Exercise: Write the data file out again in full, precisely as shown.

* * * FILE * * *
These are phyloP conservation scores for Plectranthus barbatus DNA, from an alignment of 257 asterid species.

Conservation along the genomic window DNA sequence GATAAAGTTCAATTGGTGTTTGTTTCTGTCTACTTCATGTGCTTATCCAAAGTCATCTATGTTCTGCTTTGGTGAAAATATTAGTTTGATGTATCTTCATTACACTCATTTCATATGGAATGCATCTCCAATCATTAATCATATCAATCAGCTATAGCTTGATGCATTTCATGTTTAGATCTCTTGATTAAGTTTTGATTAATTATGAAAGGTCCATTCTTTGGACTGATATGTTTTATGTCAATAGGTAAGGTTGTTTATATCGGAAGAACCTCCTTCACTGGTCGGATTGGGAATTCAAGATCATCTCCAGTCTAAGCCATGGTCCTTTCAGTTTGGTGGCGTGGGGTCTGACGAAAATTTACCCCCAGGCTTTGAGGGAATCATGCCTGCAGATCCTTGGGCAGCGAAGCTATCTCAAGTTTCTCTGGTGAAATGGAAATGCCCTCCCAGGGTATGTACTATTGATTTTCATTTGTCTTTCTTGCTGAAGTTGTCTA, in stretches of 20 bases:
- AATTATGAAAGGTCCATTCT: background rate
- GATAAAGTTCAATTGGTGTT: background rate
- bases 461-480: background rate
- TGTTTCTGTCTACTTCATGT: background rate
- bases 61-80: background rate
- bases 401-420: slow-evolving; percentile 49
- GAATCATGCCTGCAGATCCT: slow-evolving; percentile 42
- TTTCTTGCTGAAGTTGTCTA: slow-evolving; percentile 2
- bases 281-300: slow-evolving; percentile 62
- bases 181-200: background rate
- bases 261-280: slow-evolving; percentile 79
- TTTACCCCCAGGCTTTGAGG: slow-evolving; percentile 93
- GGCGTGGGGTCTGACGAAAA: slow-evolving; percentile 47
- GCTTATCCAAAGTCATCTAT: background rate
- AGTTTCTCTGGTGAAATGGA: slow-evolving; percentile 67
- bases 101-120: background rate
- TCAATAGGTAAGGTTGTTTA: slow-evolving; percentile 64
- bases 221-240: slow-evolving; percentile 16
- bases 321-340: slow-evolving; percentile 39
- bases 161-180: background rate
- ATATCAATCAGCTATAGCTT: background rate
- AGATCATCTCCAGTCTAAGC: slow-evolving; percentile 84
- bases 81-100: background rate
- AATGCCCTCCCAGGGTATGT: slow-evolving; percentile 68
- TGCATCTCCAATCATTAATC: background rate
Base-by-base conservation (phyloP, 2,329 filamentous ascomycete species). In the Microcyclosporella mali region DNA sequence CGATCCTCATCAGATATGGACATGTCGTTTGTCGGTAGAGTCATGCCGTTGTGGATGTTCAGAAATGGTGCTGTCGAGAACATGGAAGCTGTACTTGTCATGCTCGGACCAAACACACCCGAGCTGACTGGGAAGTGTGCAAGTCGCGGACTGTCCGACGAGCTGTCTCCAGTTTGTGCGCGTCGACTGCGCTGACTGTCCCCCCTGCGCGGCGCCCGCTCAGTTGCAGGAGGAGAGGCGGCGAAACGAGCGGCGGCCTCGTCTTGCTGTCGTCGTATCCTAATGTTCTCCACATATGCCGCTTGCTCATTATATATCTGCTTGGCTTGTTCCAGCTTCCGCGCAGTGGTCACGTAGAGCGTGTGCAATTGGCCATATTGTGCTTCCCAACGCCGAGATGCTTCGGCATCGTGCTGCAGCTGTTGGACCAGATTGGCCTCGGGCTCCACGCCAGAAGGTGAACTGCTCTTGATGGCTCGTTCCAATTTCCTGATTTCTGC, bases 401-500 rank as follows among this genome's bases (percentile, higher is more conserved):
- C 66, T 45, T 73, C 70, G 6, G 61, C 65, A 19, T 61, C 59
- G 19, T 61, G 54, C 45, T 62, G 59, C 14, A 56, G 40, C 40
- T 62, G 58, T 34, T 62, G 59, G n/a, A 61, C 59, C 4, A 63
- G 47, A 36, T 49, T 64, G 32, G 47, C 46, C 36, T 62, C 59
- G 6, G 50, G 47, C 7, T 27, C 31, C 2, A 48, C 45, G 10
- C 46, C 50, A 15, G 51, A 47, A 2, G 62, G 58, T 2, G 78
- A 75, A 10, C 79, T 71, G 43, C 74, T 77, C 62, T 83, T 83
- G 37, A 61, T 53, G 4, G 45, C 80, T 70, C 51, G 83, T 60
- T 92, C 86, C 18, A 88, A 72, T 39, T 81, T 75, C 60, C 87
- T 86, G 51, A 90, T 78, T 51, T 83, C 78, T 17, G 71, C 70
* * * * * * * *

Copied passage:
These are phyloP conservation scores for Plectranthus barbatus DNA, from an alignment of 257 asterid species.

Conservation along the genomic window DNA sequence GATAAAGTTCAATTGGTGTTTGTTTCTGTCTACTTCATGTGCTTATCCAAAGTCATCTATGTTCTGCTTTGGTGAAAATATTAGTTTGATGTATCTTCATTACACTCATTTCATATGGAATGCATCTCCAATCATTAATCATATCAATCAGCTATAGCTTGATGCATTTCATGTTTAGATCTCTTGATTAAGTTTTGATTAATTATGAAAGGTCCATTCTTTGGACTGATATGTTTTATGTCAATAGGTAAGGTTGTTTATATCGGAAGAACCTCCTTCACTGGTCGGATTGGGAATTCAAGATCATCTCCAGTCTAAGCCATGGTCCTTTCAGTTTGGTGGCGTGGGGTCTGACGAAAATTTACCCCCAGGCTTTGAGGGAATCATGCCTGCAGATCCTTGGGCAGCGAAGCTATCTCAAGTTTCTCTGGTGAAATGGAAATGCCCTCCCAGGGTATGTACTATTGATTTTCATTTGTCTTTCTTGCTGAAGTTGTCTA, in stretches of 20 bases:
- AATTATGAAAGGTCCATTCT: background rate
- GATAAAGTTCAATTGGTGTT: background rate
- bases 461-480: background rate
- TGTTTCTGTCTACTTCATGT: background rate
- bases 61-80: background rate
- bases 401-420: slow-evolving; percentile 49
- GAATCATGCCTGCAGATCCT: slow-evolving; percentile 42
- TTTCTTGCTGAAGTTGTCTA: slow-evolving; percentile 2
- bases 281-300: slow-evolving; percentile 62
- bases 181-200: background rate
- bases 261-280: slow-evolving; percentile 79
- TTTACCCCCAGGCTTTGAGG: slow-evolving; percentile 93
- GGCGTGGGGTCTGACGAAAA: slow-evolving; percentile 47
- GCTTATCCAAAGTCATCTAT: background rate
- AGTTTCTCTGGTGAAATGGA: slow-evolving; percentile 67
- bases 101-120: background rate
- TCAATAGGTAAGGTTGTTTA: slow-evolving; percentile 64
- bases 221-240: slow-evolving; percentile 16
- bases 321-340: slow-evolving; percentile 39
- bases 161-180: background rate
- ATATCAATCAGCTATAGCTT: background rate
- AGATCATCTCCAGTCTAAGC: slow-evolving; percentile 84
- bases 81-100: background rate
- AATGCCCTCCCAGGGTATGT: slow-evolving; percentile 68
- TGCATCTCCAATCATTAATC: background rate
Base-by-base conservation (phyloP, 2,329 filamentous ascomycete species). In the Microcyclosporella mali region DNA sequence CGATCCTCATCAGATATGGACATGTCGTTTGTCGGTAGAGTCATGCCGTTGTGGATGTTCAGAAATGGTGCTGTCGAGAACATGGAAGCTGTACTTGTCATGCTCGGACCAAACACACCCGAGCTGACTGGGAAGTGTGCAAGTCGCGGACTGTCCGACGAGCTGTCTCCAGTTTGTGCGCGTCGACTGCGCTGACTGTCCCCCCTGCGCGGCGCCCGCTCAGTTGCAGGAGGAGAGGCGGCGAAACGAGCGGCGGCCTCGTCTTGCTGTCGTCGTATCCTAATGTTCTCCACATATGCCGCTTGCTCATTATATATCTGCTTGGCTTGTTCCAGCTTCCGCGCAGTGGTCACGTAGAGCGTGTGCAATTGGCCATATTGTGCTTCCCAACGCCGAGATGCTTCGGCATCGTGCTGCAGCTGTTGGACCAGATTGGCCTCGGGCTCCACGCCAGAAGGTGAACTGCTCTTGATGGCTCGTTCCAATTTCCTGATTTCTGC, bases 401-500 rank as follows among this genome's bases (percentile, higher is more conserved):
- C 66, T 45, T 73, C 70, G 6, G 61, C 65, A 19, T 61, C 59
- G 19, T 61, G 54, C 45, T 62, G 59, C 14, A 56, G 40, C 40
- T 62, G 58, T 34, T 62, G 59, G n/a, A 61, C 59, C 4, A 63
- G 47, A 36, T 49, T 64, G 32, G 47, C 46, C 36, T 62, C 59
- G 6, G 50, G 47, C 7, T 27, C 31, C 2, A 48, C 45, G 10
- C 46, C 50, A 15, G 51, A 47, A 2, G 62, G 58, T 2, G 78
- A 75, A 10, C 79, T 71, G 43, C 74, T 77, C 62, T 83, T 83
- G 37, A 61, T 53, G 4, G 45, C 80, T 70, C 51, G 83, T 60
- T 92, C 86, C 18, A 88, A 72, T 39, T 81, T 75, C 60, C 87
- T 86, G 51, A 90, T 78, T 51, T 83, C 78, T 17, G 71, C 70